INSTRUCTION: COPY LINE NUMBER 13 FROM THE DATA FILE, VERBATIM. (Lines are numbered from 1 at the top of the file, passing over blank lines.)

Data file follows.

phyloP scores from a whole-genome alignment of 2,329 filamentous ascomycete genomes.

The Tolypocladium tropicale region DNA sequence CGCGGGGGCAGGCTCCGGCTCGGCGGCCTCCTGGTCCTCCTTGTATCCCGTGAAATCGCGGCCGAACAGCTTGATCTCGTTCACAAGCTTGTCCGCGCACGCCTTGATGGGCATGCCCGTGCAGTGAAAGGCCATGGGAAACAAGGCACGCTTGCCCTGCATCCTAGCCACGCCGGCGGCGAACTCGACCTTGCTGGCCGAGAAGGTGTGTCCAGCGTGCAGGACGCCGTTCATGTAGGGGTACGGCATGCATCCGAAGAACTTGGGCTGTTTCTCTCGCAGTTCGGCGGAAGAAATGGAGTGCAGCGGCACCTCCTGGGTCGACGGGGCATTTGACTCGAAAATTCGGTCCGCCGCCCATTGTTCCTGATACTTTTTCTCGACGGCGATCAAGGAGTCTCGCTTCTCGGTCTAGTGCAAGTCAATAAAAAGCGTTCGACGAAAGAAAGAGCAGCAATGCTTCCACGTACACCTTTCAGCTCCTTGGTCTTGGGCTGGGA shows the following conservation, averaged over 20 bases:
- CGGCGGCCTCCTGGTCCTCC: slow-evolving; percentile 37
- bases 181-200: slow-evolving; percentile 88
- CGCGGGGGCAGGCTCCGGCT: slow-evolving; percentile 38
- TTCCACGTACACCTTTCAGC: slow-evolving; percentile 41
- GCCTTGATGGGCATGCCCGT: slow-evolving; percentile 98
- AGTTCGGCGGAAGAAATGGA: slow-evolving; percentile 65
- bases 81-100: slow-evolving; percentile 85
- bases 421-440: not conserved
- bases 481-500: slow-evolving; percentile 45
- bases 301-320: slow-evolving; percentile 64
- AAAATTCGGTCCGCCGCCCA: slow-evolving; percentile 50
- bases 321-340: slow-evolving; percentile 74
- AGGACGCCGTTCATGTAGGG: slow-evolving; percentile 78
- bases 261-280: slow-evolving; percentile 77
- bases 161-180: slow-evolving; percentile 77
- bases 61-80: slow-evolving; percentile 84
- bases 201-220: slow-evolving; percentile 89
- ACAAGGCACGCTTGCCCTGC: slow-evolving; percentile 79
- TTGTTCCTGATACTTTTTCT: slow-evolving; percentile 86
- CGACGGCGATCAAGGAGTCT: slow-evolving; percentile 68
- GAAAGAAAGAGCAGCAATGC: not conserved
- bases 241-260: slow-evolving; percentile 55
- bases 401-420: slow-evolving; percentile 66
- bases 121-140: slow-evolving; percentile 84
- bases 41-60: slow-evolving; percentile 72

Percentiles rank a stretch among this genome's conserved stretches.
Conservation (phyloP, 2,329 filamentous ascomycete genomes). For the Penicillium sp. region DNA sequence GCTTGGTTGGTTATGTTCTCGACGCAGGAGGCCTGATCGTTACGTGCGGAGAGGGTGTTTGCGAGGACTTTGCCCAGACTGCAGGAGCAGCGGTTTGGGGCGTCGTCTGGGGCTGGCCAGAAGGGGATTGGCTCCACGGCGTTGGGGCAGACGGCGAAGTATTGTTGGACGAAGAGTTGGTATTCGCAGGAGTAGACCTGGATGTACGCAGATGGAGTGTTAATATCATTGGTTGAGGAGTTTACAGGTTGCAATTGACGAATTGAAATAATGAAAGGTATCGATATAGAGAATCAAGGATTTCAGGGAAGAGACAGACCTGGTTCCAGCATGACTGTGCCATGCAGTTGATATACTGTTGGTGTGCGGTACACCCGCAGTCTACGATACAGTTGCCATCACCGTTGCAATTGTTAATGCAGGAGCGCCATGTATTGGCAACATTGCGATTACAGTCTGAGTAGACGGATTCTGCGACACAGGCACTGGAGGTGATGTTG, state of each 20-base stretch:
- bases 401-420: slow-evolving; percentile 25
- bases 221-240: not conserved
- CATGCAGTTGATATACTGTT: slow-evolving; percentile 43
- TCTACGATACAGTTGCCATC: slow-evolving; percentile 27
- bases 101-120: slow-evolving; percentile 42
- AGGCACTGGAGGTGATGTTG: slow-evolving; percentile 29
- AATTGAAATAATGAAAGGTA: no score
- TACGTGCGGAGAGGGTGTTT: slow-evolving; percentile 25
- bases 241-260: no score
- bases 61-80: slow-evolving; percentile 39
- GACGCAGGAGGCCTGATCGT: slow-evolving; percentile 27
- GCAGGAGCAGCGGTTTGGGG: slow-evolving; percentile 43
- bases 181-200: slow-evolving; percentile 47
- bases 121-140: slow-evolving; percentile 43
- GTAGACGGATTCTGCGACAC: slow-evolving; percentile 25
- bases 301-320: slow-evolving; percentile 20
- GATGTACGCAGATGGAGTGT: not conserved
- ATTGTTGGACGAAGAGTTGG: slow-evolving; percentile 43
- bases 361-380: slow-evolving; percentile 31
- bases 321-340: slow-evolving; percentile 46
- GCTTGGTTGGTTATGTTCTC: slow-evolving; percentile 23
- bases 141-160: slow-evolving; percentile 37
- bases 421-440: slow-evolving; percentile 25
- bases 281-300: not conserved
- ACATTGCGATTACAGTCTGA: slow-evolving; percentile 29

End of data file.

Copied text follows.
- AAAATTCGGTCCGCCGCCCA: slow-evolving; percentile 50